Often you can get away with the usual seven-pitch solfa scale for mostly everything. But certain genres introduce chromatic alterations to the pitches, so knowing the chromatic syllables can be handy.

For more detail on singing the chromatic solfege scale, check out this helpful resource.

Do-Based Minor

This type of solfege allows us to adjust solfege syllables to fit a minor key. In this method, “do” still represents the tonic of the minor key. The lowered 3rd, 6th, and 7th scale degrees are represented by the syllables “me”, “le”, and “te”, respectively, rather than with the usual “mi”, “la”, and “ti” found in major keys:

How to sing the natural minor scale in solfege - this is one way, called do-based minor, that modifies the major-scale syllables.

La-Based Minor

Even more good news: for those who prefer to stick with the seven original solfege syllables and don’t want to add confusion through the inclusion of even more syllables, there is a way of representing minor scales without having to learn additional syllables.

La-based minor may take a little bit of getting used to for those that have become accustomed to always beginning with “do”, but is powerful in its simplicity once you get used to it.

La-based minor is based on the idea that each major scale has a relative minor scale that goes with it. We can use the  A natural minor scale to assign solfege syllables to the scale degrees of minor keys.La” is assigned to the first scale degree of the minor scale, and there is no need to change any of the syllables, as the A-minor scale has no accidentals. The solfege representation becomes la ti do re mi fa sol la. Try playing this on a piano or other instrument while singing along with the solfege syllables:

How to sing the natural minor scale in solfege - this is a better way, called la-based minor, where we move the tonic to LA. The la-based minor solfege scale embodies the inner relationships between major and minor.

For harmonic or melodic minor, simply alter the appropriate scale degree syllables. This la-based minor solfege can be transposed to any minor key, just like moveable doPractice moving this solfege around the piano keyboard or other instrument and singing through the syllables in different keys.

Why Movable “Do” Vs. Fixed “Do”?

The advantage of movable “do” is that you don’t have to worry about transposition; the tonic of whatever key you’re in automatically assumes the role of “do”.

In the other way of teaching solfege, known as the fixed “do” system, do always corresponds to the note “C”, re always corresponds to “D”, and so on, regardless of the key that you’re in.

Think of it like this: movable “do” is a way of recognizing relative pitch, or the differences in pitch. Fixed “do” relies more on absolute pitch. While learning fixed “do” solfege is a great step for musicians aiming to attain perfect pitch, movable “do” is much more versatile, allowing musicians to eventually identify intervals, regardless of the key the music is in.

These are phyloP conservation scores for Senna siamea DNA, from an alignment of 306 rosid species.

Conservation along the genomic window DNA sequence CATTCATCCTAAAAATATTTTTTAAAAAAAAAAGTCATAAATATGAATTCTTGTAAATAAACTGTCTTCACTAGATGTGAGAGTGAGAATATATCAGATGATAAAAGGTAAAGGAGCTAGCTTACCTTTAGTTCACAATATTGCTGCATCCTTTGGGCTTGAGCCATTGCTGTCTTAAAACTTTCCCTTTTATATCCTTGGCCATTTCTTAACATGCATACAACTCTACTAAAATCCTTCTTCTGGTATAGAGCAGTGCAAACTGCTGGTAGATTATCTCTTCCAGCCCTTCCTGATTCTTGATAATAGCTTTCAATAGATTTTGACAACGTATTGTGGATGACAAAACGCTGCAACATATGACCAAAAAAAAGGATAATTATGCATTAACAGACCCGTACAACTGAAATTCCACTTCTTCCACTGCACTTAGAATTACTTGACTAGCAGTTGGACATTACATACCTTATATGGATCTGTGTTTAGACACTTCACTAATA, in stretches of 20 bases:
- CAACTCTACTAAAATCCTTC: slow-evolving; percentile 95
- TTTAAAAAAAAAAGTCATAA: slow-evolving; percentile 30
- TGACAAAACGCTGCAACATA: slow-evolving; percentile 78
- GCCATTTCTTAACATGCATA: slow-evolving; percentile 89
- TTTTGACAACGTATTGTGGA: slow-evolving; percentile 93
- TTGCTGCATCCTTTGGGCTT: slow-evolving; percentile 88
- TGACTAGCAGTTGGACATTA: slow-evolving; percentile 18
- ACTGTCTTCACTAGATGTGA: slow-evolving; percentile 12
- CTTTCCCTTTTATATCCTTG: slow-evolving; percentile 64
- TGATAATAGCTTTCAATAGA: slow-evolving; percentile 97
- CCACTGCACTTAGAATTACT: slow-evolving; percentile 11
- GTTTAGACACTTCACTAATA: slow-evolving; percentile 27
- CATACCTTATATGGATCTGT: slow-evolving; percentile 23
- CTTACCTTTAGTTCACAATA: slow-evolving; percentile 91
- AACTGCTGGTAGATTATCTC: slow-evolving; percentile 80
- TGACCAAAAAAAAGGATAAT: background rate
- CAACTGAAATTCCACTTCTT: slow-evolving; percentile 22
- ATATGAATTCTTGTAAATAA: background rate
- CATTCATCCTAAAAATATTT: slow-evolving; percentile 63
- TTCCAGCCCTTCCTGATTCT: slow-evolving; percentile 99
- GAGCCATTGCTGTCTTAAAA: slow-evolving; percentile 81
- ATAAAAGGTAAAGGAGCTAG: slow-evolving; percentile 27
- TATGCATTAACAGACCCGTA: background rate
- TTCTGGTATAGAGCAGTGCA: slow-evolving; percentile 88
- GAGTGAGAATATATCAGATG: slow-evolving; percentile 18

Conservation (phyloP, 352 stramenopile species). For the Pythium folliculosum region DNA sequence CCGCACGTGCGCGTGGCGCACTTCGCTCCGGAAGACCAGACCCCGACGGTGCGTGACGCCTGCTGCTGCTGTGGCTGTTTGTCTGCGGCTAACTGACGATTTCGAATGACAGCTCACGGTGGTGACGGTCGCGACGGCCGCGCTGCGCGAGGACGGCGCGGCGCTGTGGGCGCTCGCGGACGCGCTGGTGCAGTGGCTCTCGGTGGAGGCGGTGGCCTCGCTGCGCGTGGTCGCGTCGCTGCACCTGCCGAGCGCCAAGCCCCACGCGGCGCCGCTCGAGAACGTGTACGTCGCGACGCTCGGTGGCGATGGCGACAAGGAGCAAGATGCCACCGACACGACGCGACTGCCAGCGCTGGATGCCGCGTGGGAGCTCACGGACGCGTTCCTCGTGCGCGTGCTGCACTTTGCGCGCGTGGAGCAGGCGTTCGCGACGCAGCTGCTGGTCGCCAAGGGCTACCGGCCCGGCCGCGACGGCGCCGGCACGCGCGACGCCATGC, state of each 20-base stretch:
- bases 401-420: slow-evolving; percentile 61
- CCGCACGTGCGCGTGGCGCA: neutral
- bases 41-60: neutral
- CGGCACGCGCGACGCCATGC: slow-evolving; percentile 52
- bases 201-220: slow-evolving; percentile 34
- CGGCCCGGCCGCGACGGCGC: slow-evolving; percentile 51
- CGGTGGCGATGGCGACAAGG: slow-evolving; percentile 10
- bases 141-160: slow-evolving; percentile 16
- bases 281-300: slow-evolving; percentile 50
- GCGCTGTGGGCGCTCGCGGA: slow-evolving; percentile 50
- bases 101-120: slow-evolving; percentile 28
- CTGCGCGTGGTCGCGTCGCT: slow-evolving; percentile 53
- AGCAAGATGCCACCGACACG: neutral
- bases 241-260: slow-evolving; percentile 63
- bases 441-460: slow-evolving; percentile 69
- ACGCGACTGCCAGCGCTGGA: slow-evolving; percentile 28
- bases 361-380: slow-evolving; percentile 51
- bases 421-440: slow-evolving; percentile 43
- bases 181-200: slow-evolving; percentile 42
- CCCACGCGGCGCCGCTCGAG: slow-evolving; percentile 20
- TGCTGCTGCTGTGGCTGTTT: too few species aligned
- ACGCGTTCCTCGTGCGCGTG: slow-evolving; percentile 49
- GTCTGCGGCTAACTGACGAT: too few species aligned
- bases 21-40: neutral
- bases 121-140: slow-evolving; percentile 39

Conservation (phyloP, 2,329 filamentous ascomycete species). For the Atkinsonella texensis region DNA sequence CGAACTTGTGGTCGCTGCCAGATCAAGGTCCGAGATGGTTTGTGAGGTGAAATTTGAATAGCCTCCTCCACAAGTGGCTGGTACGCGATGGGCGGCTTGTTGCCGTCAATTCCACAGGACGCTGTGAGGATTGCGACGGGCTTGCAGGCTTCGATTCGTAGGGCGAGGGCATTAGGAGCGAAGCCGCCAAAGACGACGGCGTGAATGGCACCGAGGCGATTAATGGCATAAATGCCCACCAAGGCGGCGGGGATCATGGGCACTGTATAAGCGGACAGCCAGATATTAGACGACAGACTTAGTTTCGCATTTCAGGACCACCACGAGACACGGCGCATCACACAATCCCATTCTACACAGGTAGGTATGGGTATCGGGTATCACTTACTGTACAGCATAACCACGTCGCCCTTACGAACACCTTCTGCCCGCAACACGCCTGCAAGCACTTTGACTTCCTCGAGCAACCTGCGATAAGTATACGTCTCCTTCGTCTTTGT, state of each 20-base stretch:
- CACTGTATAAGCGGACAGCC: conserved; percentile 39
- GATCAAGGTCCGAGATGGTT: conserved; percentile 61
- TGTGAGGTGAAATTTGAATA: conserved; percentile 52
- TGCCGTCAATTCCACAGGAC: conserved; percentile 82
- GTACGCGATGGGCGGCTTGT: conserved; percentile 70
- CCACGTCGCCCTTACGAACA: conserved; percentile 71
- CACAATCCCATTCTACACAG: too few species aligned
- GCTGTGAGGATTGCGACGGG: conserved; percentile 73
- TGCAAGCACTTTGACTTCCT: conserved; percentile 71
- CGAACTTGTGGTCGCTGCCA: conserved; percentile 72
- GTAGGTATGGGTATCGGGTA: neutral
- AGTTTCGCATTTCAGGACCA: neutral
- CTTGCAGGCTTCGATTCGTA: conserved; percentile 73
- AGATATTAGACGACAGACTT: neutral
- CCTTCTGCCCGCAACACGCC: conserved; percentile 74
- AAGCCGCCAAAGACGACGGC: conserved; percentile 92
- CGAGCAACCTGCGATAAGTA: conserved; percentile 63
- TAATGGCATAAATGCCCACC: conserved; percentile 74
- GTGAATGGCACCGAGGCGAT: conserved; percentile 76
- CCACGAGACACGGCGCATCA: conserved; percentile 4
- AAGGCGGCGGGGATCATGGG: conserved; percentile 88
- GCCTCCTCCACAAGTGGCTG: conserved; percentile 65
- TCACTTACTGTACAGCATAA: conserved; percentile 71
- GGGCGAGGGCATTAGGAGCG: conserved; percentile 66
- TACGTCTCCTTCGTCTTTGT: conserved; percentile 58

In many countries, fixed do is basically the same as the lettering system, merely substituting the solfege syllables for “C-D-E…”.

In this series, we will be focusing on movable “do”, as it better illustrates the relationships between notes and is more conducive to learning ear training, which allows you to hum, play, or write the melody of your choice in any key.

Movable “Do” and Ear Training

At its root, ear training is all about developing a well-tuned musical ear. It involves learning to recognize intervals, chords, and chord progressions.

It is no surprise, then, that learning movable “do” solfege is highly useful for ear training for any musician. Think about the example already given above: if you hear the solfege syllable “so” going up to “do”, regardless of key, you already know that the melody is going from scale degree 5 (the dominant) to scale degree 1 (the tonic), and that the interval is a perfect fourth. Best of all, you can recognize the sound of the interval, enabling you to identify it in other music.

Melodies are simply made up of one interval after another, or in other words, one solfege syllable after another. Learning to recognize a melody by associating syllables with pitch differences will go a long way in helping with ear training.

Learning Solfege: Where to Start?

This is the first part of a multi-part series. By following the articles and practicing the skills outlined within, you will be able to transcribe any melody using solfege syllables. To reiterate, we will use the movable “do” solfege method. If you Google “solfege” you’ll see there are other methods, including the aforementioned fixed “do”, but we will stick to talking about the Kodály/movable “do” system. When starting out with solfege, it’s helpful to have a piano or keyboard so that you can sing along with the notes in solfa syllables while the piano provides the reference pitches.

This system will train your ear to hear melodies and recognize the intervallic relationships between pitches, and be able to write them down quickly and easily. We will utilize tools found elsewhere on Musical U to supplement your training. As well as reading the tutorials it will be vital that you spend a bit of time actually practicing the skills explained in this series!

This series is a great way to begin your solfege training. Enjoy our comprehensive guide on starting solfege, in which you’ll learn how to find the tonic of any key, and how to arrange the solfege syllables you learned about in this article to fit any melody you want.

Ear training is best learned by doing, rather than reading… So let’s get started!